During 200102 the Treasury received two new statutory statements of complaint from the parliamentary ombudsman and have responded to both which have been resolved. Since 1 April 2002 the Treasury has received no new statutory statements of complaint.
Mr. Willetts: To ask the Chancellor of the Exchequer with reference to table 4.4 on page 79 of the 2002 Budget Red Book, if he will provide figures for each column in respect of marginal deduction rates (a) over 50 per cent. and (b) over 40 per cent. 
|Marginal deduction rate||Before Budget 1998||200203 system of tax and benefits||After introduction of NTCs|
|Over 100 per cent.||5,000||0||0|
|Over 90 per cent.||130,000||45,000||45,000|
|Over 80 per cent.||300,000||210,000||200,000|
|Over 70 per cent.||740,000||255,000||260,000|
|Over 60 per cent.||760,000||940,000||1,450,000|
|Over 50 per cent.||760,000||1,140,000||1,600,000|
|Over 40 per cent.||800,000||1,180,000||1,775,000|
1 May 2002 : Column 882W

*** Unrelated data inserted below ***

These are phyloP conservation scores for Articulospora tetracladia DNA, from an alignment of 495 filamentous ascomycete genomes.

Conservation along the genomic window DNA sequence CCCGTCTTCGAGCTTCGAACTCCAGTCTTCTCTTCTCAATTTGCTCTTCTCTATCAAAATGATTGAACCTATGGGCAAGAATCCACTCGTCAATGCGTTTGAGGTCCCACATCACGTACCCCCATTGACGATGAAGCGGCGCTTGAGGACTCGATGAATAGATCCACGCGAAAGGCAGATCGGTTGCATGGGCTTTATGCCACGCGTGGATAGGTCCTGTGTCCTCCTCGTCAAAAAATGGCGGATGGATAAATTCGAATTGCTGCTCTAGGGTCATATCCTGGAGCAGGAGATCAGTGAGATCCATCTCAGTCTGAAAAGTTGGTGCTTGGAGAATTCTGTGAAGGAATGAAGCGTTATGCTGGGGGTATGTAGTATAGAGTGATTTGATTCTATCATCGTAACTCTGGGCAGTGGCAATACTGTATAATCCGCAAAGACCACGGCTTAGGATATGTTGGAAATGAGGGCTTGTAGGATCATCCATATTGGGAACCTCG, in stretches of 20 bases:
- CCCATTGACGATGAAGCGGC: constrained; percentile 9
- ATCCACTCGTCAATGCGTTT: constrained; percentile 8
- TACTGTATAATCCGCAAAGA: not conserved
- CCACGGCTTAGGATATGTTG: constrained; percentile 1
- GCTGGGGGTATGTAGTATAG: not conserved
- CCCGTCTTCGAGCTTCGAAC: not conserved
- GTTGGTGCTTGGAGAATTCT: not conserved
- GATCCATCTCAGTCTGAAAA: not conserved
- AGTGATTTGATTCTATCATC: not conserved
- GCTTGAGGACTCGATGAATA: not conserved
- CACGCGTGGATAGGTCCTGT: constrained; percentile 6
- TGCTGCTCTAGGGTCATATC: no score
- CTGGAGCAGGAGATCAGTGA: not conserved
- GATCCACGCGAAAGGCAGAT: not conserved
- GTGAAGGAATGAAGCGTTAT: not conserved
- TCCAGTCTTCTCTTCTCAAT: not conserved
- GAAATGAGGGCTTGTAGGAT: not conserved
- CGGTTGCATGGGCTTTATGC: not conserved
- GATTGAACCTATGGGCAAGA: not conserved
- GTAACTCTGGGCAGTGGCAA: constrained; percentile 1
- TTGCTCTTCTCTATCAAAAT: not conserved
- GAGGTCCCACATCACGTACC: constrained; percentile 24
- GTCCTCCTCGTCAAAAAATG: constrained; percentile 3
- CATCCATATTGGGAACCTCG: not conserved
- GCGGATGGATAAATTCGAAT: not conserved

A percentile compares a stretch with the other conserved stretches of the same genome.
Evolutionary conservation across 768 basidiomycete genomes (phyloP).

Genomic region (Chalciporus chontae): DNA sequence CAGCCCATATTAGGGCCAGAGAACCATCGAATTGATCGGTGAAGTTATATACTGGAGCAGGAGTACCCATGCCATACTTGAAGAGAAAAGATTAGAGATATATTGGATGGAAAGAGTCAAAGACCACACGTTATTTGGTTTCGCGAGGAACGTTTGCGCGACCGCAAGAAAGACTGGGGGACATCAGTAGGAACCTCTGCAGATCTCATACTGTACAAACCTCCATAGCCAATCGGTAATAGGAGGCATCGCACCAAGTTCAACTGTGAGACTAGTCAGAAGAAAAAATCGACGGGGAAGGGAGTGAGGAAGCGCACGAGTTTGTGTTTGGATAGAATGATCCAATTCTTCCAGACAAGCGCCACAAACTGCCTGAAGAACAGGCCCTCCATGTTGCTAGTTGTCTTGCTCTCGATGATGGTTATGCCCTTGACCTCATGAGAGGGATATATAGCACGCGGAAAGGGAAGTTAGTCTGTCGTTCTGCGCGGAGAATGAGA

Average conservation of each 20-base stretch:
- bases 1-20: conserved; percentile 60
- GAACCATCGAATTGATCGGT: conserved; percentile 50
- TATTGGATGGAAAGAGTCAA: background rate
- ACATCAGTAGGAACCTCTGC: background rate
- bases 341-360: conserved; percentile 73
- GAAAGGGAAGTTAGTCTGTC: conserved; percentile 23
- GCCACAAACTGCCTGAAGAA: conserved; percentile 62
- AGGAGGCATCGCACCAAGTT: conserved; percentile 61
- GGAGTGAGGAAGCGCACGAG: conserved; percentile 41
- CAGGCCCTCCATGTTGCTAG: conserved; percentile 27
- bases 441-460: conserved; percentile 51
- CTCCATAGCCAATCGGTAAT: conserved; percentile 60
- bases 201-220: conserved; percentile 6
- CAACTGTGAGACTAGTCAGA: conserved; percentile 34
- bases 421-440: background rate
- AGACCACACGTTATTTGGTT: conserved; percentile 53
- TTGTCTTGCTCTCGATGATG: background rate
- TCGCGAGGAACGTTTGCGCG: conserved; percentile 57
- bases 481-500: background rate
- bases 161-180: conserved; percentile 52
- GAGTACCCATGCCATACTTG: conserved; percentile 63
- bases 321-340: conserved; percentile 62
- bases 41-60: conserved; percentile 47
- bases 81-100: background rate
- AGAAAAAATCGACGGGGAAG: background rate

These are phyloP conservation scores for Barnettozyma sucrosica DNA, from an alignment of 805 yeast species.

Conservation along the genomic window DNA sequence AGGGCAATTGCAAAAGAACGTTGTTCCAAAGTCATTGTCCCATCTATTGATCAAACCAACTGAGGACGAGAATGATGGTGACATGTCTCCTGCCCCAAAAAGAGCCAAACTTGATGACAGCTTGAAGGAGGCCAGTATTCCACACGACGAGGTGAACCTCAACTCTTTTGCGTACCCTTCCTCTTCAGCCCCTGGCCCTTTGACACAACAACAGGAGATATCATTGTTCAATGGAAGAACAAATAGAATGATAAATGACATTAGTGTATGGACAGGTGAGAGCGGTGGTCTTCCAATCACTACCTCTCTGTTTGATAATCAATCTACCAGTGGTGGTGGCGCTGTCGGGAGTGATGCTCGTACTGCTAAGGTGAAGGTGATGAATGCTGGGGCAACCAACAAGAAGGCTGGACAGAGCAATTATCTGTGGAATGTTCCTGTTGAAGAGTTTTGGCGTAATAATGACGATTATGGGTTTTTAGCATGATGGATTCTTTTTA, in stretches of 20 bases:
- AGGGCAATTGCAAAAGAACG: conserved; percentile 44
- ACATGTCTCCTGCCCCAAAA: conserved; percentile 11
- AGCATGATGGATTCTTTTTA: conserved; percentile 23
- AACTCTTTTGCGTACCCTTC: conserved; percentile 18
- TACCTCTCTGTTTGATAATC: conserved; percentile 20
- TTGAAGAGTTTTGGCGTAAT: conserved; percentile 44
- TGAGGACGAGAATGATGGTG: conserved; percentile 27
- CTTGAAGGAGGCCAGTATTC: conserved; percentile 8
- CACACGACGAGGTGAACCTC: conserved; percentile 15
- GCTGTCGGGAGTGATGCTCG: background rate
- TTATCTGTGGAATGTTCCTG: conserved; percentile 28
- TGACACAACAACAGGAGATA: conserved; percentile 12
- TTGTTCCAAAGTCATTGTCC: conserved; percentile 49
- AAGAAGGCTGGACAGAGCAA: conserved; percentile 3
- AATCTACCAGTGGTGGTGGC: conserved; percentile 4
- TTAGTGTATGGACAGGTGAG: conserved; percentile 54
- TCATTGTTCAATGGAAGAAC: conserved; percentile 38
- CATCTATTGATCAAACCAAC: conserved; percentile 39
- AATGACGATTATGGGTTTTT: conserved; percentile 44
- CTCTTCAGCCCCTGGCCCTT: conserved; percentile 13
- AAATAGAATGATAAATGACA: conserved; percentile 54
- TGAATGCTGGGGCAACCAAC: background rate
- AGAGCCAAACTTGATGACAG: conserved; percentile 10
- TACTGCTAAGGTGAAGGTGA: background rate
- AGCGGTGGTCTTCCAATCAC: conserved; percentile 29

This analysis does not take into account the way in which the new tax credits will respond to rises in income, described in detail in "The Child and Working Tax Credit". The new tax credits respond only to rises in income in the current year of more than £2,500, disregarding the first £2,500 of any rise. This means that recipients will not see their tax credits reduced as soon as their income rises, so reducing the effective marginal deduction in any one year.The figures in the table, which cover the number of households in receipt of either income related benefits or the working families tax credit (WFTC) or new tax credits from April 2003, where at least one person works 16 hours or more, include the effects of income tax and national insurance contributions, and the withdrawal of housing benefit and council tax benefit.